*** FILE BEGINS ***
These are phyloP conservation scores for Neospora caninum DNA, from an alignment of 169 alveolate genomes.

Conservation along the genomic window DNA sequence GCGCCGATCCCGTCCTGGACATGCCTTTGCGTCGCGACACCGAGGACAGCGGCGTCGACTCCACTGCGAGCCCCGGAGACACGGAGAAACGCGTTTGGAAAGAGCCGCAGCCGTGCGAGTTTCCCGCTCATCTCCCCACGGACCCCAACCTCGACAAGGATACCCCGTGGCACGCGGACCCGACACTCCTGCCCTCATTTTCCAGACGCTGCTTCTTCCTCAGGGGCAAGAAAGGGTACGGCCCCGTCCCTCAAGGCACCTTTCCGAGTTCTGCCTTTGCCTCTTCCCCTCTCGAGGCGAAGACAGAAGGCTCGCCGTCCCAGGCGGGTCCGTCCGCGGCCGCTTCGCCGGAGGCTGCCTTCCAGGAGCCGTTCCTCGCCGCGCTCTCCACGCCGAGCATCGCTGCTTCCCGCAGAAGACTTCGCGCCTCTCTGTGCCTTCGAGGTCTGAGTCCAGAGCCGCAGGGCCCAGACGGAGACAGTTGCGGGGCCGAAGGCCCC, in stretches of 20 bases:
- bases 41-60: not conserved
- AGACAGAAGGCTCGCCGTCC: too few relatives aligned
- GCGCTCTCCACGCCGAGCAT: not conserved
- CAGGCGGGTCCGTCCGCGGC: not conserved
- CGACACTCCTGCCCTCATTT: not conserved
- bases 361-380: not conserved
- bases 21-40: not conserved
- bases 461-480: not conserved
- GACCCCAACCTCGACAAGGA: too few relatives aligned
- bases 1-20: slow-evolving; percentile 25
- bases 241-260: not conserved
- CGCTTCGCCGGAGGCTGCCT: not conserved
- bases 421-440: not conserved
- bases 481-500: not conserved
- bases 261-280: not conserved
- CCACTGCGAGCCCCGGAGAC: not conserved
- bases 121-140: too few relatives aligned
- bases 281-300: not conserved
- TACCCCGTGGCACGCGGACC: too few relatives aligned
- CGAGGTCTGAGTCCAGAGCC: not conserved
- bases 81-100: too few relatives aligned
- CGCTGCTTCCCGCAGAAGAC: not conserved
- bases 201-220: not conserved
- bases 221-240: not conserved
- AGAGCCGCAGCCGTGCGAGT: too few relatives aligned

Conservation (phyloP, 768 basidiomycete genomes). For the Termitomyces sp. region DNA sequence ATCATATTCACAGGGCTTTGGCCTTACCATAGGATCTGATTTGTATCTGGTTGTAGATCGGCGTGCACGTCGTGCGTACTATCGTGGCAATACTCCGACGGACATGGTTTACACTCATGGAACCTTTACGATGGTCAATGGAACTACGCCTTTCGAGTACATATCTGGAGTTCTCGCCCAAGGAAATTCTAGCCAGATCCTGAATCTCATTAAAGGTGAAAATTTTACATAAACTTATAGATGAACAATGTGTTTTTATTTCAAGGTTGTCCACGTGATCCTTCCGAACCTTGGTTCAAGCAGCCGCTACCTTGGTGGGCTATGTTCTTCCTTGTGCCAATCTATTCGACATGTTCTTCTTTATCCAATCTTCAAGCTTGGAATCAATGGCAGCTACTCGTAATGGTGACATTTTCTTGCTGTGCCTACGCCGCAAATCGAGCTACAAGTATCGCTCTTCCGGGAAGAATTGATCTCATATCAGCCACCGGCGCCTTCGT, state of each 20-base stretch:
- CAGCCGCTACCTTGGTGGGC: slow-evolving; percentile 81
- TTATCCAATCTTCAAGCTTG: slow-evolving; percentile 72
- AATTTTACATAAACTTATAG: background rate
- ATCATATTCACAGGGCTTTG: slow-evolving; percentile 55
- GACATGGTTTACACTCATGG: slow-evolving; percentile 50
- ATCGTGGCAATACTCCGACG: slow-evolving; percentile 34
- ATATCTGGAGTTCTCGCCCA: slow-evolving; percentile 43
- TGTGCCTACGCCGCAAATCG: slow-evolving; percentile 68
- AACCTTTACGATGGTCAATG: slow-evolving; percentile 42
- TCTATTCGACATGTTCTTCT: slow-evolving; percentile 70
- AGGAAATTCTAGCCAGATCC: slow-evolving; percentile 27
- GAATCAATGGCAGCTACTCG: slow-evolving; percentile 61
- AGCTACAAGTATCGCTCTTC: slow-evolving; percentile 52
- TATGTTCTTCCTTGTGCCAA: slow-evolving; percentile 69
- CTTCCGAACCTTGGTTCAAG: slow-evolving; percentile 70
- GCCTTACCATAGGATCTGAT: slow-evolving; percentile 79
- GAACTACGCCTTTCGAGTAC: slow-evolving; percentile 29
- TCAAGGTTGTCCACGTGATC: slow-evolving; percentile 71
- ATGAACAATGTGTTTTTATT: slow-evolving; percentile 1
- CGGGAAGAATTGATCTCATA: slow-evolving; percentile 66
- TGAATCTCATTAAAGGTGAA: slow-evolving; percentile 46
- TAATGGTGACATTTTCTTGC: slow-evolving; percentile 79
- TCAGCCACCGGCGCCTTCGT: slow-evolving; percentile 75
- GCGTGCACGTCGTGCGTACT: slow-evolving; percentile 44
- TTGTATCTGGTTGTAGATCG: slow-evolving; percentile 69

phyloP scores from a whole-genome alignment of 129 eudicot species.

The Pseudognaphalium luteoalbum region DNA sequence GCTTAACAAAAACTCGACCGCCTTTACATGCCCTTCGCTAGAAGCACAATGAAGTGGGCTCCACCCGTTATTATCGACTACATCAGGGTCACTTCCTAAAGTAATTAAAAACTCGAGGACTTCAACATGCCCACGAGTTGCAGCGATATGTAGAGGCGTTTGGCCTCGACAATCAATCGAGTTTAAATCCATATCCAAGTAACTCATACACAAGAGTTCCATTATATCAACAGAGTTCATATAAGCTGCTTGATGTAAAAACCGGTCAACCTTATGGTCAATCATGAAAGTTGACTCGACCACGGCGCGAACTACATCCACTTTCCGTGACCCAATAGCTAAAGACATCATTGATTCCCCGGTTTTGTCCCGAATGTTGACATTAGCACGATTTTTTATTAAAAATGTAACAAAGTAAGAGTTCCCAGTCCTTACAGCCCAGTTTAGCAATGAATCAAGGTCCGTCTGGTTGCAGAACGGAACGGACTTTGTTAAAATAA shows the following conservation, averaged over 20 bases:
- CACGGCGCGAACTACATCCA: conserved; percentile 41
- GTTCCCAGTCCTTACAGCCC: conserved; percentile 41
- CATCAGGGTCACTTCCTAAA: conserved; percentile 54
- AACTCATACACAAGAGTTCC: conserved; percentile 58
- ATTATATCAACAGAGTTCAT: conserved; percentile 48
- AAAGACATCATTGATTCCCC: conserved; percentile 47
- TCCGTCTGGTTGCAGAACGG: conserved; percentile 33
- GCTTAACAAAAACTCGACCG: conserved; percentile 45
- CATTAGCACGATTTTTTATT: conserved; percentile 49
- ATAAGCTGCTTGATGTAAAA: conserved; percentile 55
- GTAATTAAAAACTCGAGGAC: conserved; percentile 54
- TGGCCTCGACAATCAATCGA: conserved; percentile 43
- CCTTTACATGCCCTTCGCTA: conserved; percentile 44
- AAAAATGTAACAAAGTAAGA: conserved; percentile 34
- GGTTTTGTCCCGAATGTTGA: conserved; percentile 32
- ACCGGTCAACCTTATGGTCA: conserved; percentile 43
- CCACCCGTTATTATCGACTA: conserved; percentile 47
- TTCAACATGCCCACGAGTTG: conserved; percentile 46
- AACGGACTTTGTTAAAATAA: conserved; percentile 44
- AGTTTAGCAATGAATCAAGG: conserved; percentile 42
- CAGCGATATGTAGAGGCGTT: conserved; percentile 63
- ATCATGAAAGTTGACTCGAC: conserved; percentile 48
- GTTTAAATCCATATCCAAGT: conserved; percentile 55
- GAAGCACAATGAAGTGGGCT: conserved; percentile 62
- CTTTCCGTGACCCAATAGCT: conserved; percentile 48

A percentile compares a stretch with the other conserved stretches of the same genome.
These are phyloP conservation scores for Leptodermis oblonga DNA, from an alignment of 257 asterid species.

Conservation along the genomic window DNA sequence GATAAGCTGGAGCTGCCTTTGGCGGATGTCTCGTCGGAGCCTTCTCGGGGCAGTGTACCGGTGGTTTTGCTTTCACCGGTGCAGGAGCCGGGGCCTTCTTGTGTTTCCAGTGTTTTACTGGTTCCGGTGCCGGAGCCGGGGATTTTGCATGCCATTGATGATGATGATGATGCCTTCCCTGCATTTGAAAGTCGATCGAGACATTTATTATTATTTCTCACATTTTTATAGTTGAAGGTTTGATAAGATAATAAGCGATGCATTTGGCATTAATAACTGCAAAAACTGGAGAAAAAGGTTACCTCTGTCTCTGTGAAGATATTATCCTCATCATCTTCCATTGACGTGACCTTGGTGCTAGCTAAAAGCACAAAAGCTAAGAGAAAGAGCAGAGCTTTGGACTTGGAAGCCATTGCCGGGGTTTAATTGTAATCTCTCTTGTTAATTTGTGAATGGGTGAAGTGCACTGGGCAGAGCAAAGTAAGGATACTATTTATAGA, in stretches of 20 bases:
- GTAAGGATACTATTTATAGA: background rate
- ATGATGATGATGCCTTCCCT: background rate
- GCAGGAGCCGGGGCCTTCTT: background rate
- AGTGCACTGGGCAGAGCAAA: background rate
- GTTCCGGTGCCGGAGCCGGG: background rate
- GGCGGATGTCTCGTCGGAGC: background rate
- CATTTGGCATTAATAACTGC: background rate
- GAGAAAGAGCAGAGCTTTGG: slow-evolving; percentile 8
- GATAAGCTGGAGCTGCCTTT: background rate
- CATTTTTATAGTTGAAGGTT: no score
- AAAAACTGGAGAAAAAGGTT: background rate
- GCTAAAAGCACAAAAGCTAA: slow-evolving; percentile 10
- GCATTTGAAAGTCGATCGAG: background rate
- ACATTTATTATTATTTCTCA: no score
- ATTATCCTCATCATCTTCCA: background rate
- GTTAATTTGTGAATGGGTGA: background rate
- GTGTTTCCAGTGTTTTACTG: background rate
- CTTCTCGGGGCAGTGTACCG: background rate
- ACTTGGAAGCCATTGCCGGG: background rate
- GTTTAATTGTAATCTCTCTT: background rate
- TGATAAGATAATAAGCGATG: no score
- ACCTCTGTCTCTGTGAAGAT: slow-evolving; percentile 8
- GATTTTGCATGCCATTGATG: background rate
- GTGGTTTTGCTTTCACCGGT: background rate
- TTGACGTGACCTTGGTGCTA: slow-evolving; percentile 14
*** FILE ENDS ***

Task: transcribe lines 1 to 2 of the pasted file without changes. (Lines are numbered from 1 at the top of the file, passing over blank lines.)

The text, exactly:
These are phyloP conservation scores for Neospora caninum DNA, from an alignment of 169 alveolate genomes.

Conservation along the genomic window DNA sequence GCGCCGATCCCGTCCTGGACATGCCTTTGCGTCGCGACACCGAGGACAGCGGCGTCGACTCCACTGCGAGCCCCGGAGACACGGAGAAACGCGTTTGGAAAGAGCCGCAGCCGTGCGAGTTTCCCGCTCATCTCCCCACGGACCCCAACCTCGACAAGGATACCCCGTGGCACGCGGACCCGACACTCCTGCCCTCATTTTCCAGACGCTGCTTCTTCCTCAGGGGCAAGAAAGGGTACGGCCCCGTCCCTCAAGGCACCTTTCCGAGTTCTGCCTTTGCCTCTTCCCCTCTCGAGGCGAAGACAGAAGGCTCGCCGTCCCAGGCGGGTCCGTCCGCGGCCGCTTCGCCGGAGGCTGCCTTCCAGGAGCCGTTCCTCGCCGCGCTCTCCACGCCGAGCATCGCTGCTTCCCGCAGAAGACTTCGCGCCTCTCTGTGCCTTCGAGGTCTGAGTCCAGAGCCGCAGGGCCCAGACGGAGACAGTTGCGGGGCCGAAGGCCCC, in stretches of 20 bases: